GEOPOLITICS

Astounding increases in the danger of nuclear weapons have paralleled provocative foreign policy decisions that needlessly incite tensions between Washington and Moscow. “Today, the danger of some sort of a nuclear catastrophe is greater than it was during the Cold War,” warns William Perry, “and most people are blissfully unaware of this danger.”
As Murray Rothbard often emphasized, the free market and a peaceful foreign policy are indispensable partners. We cannot maintain a free market if the government engages in a bellicose foreign policy. A powerful and aggressive state constantly engaged in war requires vast resources to sustain it, and “military socialism” is an all-too-present reality.
After the Cold War ended, many of the safeguards preventing war between Russia and the West have been allowed to lapse. “Aggressive,” “revanchist,” “swaggering”: These are just some of the adjectives the mainstream press and leading U.S. and European political figures are routinely inserting before the words “Russia,” or “Vladimir Putin.” It is a vocabulary most Americans have not seen…
In 1748, as part of the Treaty of Aix-la-Chapelle, France regained Cape Breton from Great Britain. The island, off the coast of Nova Scotia, had passed back and forth between the two countries over the years, and previous treaties had been as binding as toilet paper. But as part of the 1748 treaty, Great Britain sent several British peers to…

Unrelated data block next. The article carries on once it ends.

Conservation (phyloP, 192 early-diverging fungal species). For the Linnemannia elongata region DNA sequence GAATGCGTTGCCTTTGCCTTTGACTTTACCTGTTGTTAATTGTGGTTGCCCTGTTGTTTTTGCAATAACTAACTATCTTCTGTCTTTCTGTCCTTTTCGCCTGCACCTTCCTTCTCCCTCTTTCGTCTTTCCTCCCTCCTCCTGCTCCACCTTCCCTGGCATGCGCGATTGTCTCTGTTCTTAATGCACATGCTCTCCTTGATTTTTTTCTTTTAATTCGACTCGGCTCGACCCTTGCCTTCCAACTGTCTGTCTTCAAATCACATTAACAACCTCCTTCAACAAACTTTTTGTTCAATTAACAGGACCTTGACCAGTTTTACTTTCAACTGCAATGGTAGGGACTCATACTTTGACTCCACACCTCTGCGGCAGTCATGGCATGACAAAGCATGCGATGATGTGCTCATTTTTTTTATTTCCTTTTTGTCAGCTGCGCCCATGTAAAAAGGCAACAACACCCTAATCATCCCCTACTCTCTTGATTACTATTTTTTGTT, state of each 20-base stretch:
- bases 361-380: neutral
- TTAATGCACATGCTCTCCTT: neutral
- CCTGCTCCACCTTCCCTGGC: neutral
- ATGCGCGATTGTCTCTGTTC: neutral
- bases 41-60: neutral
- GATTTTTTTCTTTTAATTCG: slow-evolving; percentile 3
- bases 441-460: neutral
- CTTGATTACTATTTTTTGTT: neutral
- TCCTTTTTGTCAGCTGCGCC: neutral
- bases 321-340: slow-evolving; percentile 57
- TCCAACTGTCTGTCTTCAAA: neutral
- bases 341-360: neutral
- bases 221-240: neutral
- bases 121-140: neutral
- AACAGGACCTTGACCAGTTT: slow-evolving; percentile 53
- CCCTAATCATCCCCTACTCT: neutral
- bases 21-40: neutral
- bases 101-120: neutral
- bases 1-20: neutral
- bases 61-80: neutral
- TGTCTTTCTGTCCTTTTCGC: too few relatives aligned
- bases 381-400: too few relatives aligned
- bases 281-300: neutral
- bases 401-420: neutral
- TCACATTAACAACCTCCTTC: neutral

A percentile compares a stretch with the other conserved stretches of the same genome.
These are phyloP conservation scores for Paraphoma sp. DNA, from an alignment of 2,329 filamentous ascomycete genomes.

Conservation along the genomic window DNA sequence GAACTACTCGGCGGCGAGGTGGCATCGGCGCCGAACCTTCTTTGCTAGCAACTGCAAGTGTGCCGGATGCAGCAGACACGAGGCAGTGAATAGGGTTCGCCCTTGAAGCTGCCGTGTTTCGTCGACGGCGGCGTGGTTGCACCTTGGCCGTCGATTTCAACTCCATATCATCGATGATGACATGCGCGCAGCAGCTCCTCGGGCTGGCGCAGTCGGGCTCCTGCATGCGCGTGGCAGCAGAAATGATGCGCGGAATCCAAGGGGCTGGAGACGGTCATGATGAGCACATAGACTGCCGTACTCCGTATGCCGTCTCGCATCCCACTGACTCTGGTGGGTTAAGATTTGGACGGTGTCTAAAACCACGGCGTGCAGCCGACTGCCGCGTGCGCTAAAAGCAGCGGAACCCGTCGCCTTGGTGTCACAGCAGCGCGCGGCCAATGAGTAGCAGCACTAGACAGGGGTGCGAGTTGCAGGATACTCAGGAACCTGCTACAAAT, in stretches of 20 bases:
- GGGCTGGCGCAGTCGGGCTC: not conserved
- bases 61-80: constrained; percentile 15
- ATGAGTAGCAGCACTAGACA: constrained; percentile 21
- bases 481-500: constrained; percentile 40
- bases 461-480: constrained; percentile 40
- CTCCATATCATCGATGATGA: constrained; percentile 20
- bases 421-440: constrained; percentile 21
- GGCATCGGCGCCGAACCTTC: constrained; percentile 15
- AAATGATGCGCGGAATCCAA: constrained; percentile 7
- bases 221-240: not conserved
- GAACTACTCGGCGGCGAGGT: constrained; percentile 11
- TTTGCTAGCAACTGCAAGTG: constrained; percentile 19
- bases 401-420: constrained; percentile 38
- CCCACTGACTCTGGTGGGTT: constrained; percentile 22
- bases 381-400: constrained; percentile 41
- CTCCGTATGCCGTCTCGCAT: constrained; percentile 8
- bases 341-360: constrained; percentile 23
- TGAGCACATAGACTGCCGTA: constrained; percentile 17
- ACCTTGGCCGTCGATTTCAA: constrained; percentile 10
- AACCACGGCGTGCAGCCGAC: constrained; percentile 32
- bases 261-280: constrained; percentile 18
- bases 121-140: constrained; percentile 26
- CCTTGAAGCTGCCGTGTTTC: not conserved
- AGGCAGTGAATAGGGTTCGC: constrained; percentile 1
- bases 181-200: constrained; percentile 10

For the last few decades in the Middle East, the policy of western powers — led by the United States — has been to ensure the flow of oil; maintain stable and secure allies like Turkey, Saudi Arabia, Jordan, the Gulf States, Egypt, and Israel; and maintain military and economic influence when needed. Usually these ends were met through economic…
There may be a responsible way to fight the Islamic State, but the U.S. will have to leave its boots in the closet and the drones in the hangar. The atrocities of ISIS become more shocking every day. In June, the Iraqis exhumed nearly 600 bodies of Shia recruits in Tikrit, an important Sunni Triangle city north of Baghdad. ISIS…
Alexis Tsipras had a choice. As the leader of the fledgling Syriza government in Greece, he could have told the European Union to stuff its austerity plan. He could have taken the risk that the EU would offer a better deal to keep Greece in the Eurozone. Or, failing that, he could have navigated his country into the uncharted waters…
What the Iran deal means for Tehran's nuclear program — and for the future of the Middle East. A final, comprehensive agreement is yet to be drafted and signed, but by all indications negotiators have finally achieved a breakthrough in the decade-and-a-half-long Iranian nuclear negotiations.
It turns out that that a large-scale conflict in the Asia-Pacific is much more difficult to imagine than China hawks like to pretend. China has become the bête noire of U.S. security policy, the new universal enemy to replace the Soviet Union.
In the U.S. war on Iraq, hundreds of thousands died the sort of deaths that, if broadcast in an ISIS video, would have inflamed international opinion. The Middle East is suffering the blowback from rotten U.S. policies, disastrous wars, and cultural turmoil. ISIS and its ilk are one result.

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